As was expected, Spain’s new coalition government has started its term by announcing good news. The debut measure adopted by the Cabinet, which met on Tuesday for the first time ever, was a 0.9% rise in pensions, a move that had been on hold until a government could finally be formed.
Prime Minister Pedro Sánchez, who gave a press conference when the Cabinet meeting ended, after weeks of avoiding questions from reporters, stated that the new executive wants to quickly make up for lost time, and plans on seeing out its full four-year term – despite lacking a working majority in Congress and needing the support of other parties if it is to pass legislation and see its budget approved.
The PM said today that Delgado’s résumé is “impeccable” and “unquestionable”
Sánchez won the November 10 repeat general election but, as at the April polls, fell short of an absolute majority. He managed to win a recent investiture vote in Congress, however, thanks to a coalition agreement between his Socialist Party (PSOE) and leftist Unidas Podemos, the support of a number of smaller parties, and the key abstention of the Catalan Republican Left (ERC).
The prime minister did not go into detail on Tuesday about the decisions that will have to be made in the coming days, including a pay rise for civil servants, a rise in the minimum wage and the government’s spending cap. But he did come out in defense of his first major appointment: that of former Justice Minister Dolores Delgado as prosecutor general.
The decision has caused widespread controversy given that the public prosecutor is supposed to operate independently of the government. Opposition politicians and critics say that the move will jeopardize the judiciary’s image of impartiality and make it look as if “there is political interference,” according to Cristina Dexeus, the president of the Asociación de Fiscales prosecutors’ association.
The prime minister said today that Delgado’s résumé is “impeccable” and “unquestionable,” and explained that he had called on her to “exercise her independence” as prosecutor general. As well as her role as minister, Delgado was also voted in as a PSOE deputy in November and campaigned for the party. But Sánchez insisted that this would not limit her independence, saying that she is “completely qualified to be the prosecutor general.”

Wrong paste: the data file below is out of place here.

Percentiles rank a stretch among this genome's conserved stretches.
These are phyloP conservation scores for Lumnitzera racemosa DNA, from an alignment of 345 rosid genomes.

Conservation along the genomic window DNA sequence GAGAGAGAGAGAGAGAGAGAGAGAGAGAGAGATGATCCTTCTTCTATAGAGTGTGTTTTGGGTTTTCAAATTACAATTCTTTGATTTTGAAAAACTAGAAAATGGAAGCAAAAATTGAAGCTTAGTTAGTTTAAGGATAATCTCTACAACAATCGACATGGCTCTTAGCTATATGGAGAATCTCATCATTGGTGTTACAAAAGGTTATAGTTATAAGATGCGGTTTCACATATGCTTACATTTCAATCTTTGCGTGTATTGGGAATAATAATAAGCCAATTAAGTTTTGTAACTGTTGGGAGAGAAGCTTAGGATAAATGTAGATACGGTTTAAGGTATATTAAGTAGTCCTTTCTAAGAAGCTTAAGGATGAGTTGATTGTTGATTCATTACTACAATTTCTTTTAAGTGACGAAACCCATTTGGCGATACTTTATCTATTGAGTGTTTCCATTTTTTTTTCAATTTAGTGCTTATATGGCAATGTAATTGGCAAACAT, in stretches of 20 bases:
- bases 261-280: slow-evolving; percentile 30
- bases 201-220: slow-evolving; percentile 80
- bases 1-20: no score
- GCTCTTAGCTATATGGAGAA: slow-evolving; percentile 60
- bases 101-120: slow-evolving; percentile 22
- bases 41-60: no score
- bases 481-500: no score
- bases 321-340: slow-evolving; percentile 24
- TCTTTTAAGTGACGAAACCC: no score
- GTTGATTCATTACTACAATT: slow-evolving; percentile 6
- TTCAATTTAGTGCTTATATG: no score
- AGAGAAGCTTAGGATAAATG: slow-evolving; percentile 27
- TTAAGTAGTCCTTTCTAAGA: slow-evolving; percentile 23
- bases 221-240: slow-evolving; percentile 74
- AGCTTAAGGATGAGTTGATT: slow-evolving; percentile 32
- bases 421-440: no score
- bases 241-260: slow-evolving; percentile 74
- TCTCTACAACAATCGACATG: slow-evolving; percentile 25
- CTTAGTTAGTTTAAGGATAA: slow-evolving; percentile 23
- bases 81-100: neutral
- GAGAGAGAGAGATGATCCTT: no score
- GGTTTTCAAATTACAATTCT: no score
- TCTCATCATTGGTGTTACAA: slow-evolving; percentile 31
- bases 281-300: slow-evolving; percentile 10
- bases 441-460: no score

Absent from the press conference today was one of Spain’s new deputy prime ministers, Pablo Iglesias, who is the leader of Unidas Podemos. The coalition deal between the parties came as a surprise after last year’s repeat election, given that such an agreement had proved impossible in the wake of the April polls. What’s more, Sánchez famously stated that he “wouldn’t be able to sleep at night” if he had accepted the demands of Unidas Podemos for a coalition deal.
On Tuesday, however, Sánchez insisted he had “no reservations” about Iglesias and the governing agreement. “On the contrary, I’m proud,” the prime minister told reporters. “It’s true that this is an unprecedented experience, but all of the ministers are now from the government of Spain and not from a political party.”
Sánchez gave a news conference after avoiding reporters’ questions for weeks
Catalonia and the independence drive in the northeastern Spanish region was a key issue among the questions journalists put to Sánchez on Tuesday. The prime minister insisted that he was opting for dialogue and “a political solution to a political problem.” He did not, however, go into more detail about the content of the negotiations that he has agreed to hold between the Spanish government and the Catalan regional government over the future of the region. These talks were a requirement from the ERC party in exchange for their abstention at the recent investiture vote.
Sánchez also sought to defend the plan to put any agreements reached from the Catalonia negotiations to a vote among the residents of the region. “If we can get to a consultation in Catalonia it will be because there has been a deal, and so I hope that will be the case, because that would mean that the crisis has been resolved,” he said. “All of this will be done under the safeguard of the Constitution, we are a pro-constitutional party, we don’t take lessons from anybody.”
Sánchez also made repeated references to the harshness of opposition parties during the investiture debate and in their subsequent statements to the press. “Before they would call me a squatter,” he said, in reference to criticism of the prime minister after he took power thanks to a successful vote of no confidence against former Popular Party Prime Minister Mariano Rajoy.
“Now they are questioning our legitimacy as a government. We call on them to recognize the result of the elections. They are trying to obstruct politics and now they want to obstruct justice. There needs to be renewal, that is what institutions such as [Spain’s CGPJ legal watchdog] require,” he added, in reference to the fact that the government will need the votes of opposition parties if it is to see new members elected to key institutions, including the Supreme Court and the Constitutional Court.
English version by Simon Hunter.